# Solving all-pass using superposition

I was reading this document talking about the use of superposition with dependant sources.

At example 14 they state the following :

I don't understand how they pulled the equation for Vo by inspection only. They seem to be using the equations for the non-inverting and inverting amplifiers. However, for the non-inverting step, it's as if Vo is grounded (zero). For the inverting step, they seem to consider the V+ of the op-amp as grounded (zero), which should not be the case because of the RC network.

What's going on behind their reasonings? Could someone explain it to me step by step? Thanks!

## 2 Answers

I agree with the comments that most op amp-based all-pass filters show a pull-down resistor after the capacitor rather than having it connected to the output as in Leach's example. Nevertheless, we can try to determine the transfer function of this circuit applying superposition. The trick to split $V_i$ in two separate sources is good to solve these types of circuits. We thus have two circuits to which we can apply superposition also. The first circuit appears below:

What you need to do is determine the value of $\epsilon$ in all configurations: write the voltage at (-) and (+) nodes and write $\epsilon=V(+)-V(-)$. In the first configuration in which $V_o$ is considered as an individual source and set to 0 V while $V_i$ is on, you have $\epsilon_1=-\frac{V_i}{2}$ while $\epsilon_2=V_o\frac{1}{1+sRC}-\frac{V_o}{2}$. Sum up these two values and solve $0=(\epsilon_1+\epsilon_2)$ considering an infinite-gain op. If everything goes well, you have $V_{01}(s)=V_i(s)\frac{1+sRC}{1-sRC}$.

For the second part, ground the left side of $R_i$ and consider the below circuit:

If you follow the above steps, then you should obtain $V_{02}(s)=V_i(s)\frac{2sRC}{sRC-1}$. You can now write that $V_o=V_{o1}+V_{o2}$ and if you do the maths ok, then you find $V_o=V_i$ confirming the comments left by the two readers. Now, if you correctly connect the resistor after the cap. to ground, you have the following circuit:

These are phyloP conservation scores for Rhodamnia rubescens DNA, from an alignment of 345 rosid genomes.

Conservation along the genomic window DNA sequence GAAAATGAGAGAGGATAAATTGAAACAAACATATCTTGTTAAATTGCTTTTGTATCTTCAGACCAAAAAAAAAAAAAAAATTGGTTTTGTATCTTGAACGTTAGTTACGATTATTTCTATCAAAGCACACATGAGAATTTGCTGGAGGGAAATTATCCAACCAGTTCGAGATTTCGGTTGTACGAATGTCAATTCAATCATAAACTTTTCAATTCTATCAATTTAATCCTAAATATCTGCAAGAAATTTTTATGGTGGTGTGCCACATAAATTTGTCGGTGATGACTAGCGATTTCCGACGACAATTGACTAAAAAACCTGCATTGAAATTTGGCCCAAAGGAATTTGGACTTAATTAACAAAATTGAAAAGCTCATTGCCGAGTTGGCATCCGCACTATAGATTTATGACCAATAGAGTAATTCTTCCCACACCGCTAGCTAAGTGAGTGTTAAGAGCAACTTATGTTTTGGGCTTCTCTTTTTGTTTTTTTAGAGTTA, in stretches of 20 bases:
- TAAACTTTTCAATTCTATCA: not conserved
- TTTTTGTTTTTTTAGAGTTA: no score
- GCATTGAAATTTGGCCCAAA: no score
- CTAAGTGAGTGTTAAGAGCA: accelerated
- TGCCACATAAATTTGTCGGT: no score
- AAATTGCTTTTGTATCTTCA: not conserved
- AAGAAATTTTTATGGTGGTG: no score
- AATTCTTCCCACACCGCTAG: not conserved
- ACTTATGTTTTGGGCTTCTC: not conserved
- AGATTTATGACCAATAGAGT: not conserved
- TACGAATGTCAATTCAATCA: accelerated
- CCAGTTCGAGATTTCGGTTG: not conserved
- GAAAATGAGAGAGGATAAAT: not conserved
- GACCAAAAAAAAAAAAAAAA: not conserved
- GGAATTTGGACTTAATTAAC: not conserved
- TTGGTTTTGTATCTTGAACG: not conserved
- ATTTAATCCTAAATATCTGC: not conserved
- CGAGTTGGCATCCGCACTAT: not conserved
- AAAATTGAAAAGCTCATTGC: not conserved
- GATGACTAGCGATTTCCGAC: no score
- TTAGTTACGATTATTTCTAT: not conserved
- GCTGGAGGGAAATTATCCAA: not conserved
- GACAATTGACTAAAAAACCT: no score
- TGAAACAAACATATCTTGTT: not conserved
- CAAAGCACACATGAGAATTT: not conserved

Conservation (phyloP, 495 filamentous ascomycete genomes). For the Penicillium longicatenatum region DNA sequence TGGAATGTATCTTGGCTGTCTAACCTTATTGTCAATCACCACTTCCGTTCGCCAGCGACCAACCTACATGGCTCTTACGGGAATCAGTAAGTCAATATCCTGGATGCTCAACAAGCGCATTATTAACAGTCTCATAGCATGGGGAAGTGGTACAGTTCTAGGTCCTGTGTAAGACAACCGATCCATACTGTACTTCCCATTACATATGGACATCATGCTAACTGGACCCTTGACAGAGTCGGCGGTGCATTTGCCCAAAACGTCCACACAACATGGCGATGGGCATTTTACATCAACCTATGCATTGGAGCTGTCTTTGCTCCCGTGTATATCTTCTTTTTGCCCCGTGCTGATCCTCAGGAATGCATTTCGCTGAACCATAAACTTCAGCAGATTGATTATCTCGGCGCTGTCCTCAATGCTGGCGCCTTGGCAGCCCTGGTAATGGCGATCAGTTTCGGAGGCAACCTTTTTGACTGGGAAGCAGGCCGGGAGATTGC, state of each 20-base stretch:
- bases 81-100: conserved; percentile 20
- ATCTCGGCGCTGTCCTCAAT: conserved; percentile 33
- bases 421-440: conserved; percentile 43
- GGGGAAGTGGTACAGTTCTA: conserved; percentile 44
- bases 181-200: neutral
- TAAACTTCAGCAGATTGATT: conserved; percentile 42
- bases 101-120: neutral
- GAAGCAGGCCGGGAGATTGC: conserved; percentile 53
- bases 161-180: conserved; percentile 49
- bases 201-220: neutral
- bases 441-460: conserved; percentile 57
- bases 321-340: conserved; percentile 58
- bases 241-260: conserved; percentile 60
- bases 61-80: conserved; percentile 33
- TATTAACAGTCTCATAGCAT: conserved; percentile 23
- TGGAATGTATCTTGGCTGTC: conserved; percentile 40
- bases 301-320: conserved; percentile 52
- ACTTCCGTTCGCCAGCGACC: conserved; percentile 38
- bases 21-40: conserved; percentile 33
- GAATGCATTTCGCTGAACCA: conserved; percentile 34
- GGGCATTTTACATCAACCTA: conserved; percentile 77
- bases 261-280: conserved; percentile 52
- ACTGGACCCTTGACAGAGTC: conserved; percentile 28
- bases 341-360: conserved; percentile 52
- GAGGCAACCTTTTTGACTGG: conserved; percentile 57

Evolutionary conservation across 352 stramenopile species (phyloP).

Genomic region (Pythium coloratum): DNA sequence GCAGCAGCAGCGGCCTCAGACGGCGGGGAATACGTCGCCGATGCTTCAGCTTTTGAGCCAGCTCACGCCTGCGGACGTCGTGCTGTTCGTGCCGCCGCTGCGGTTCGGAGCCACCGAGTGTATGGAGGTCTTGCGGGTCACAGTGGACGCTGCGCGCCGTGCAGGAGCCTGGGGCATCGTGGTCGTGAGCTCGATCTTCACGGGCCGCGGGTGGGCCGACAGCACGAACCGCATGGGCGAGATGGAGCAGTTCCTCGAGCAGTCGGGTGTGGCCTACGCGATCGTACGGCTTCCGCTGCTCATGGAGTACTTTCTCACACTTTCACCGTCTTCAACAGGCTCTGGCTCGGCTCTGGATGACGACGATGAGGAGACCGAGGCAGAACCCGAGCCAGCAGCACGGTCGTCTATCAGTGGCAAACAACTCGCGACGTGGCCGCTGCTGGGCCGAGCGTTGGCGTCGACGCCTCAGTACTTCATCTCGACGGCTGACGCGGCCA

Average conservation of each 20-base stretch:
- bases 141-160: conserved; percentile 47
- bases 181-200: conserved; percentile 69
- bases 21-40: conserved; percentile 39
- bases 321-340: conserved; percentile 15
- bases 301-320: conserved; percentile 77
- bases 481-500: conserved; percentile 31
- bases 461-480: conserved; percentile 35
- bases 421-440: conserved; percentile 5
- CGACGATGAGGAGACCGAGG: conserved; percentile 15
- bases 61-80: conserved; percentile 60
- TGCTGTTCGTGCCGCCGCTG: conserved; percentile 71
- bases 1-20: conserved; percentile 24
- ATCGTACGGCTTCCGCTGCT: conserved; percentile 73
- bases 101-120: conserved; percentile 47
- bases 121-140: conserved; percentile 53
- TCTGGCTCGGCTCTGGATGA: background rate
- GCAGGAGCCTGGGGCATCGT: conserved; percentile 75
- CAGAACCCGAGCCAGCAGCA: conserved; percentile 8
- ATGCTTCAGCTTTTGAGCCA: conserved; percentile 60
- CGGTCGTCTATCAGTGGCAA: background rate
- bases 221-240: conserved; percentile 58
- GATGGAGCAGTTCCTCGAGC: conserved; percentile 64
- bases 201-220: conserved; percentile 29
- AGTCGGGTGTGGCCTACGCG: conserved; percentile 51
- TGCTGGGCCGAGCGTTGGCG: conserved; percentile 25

You can split $V_i$ as recommended and you can inspect the circuit as the first configuration is an inverting configuration having a gain of -1 while the second one is a non-inverting configuration have a gain of $1+\frac{R_1}{R_1}$ and amplifying the differentiator output.

So the output is equal to $V_o=V_i(-1+\frac{sRC}{1+sRC}(1+\frac{R_1}{R_1}))$ which is what Mr. Leach wrote but from a wrong sketch unfortunately. If you solve this expression, you have $H(s)=-\frac{1-\frac{s}{\omega_z}}{1+\frac{s}{\omega_p}}$ in which $\omega_z=\omega_p=\frac{1}{RC}$.

This expression is made of a RHP zero and a LHP pole tuned at the same frequency canceling each other in magnitude. It gives a flat 0-dB response. However, as the RHP zero lags in phase, it sums up with that of the LHP pole and you create a delay. This is the practical realization of the 1st-order Padé approximant of $H(s)=e^{-s\tau}$ with the pole/zero pair tuned at $\frac{2}{\tau}$.

I do get the point they are making, but I don't think their derivation is correct for the following reason:

At very low frequencies, the capacitor will act as an open circuit, disconnecting the path between $V_i$ and $v_+$. No current will be able to flow through $R$ which makes $v_+ = V_o$. In other words, you get the following circuit at DC ($s = 0$):

simulate this circuit – Schematic created using CircuitLab

This system doesn't even have negative feedback...

I think what he meant to use was this circuit:

simulate this circuit

On first sight, the equations seem to fit that circuit AND they can be derived by inspection.

• Yes - Sven is correct. The drawings a) and b) show a positive feedback path, which is NOT correct. For an allpass function the resistor R must be at ground as shown (last figure) by Sven.
– LvW
Jan 21, 2018 at 13:43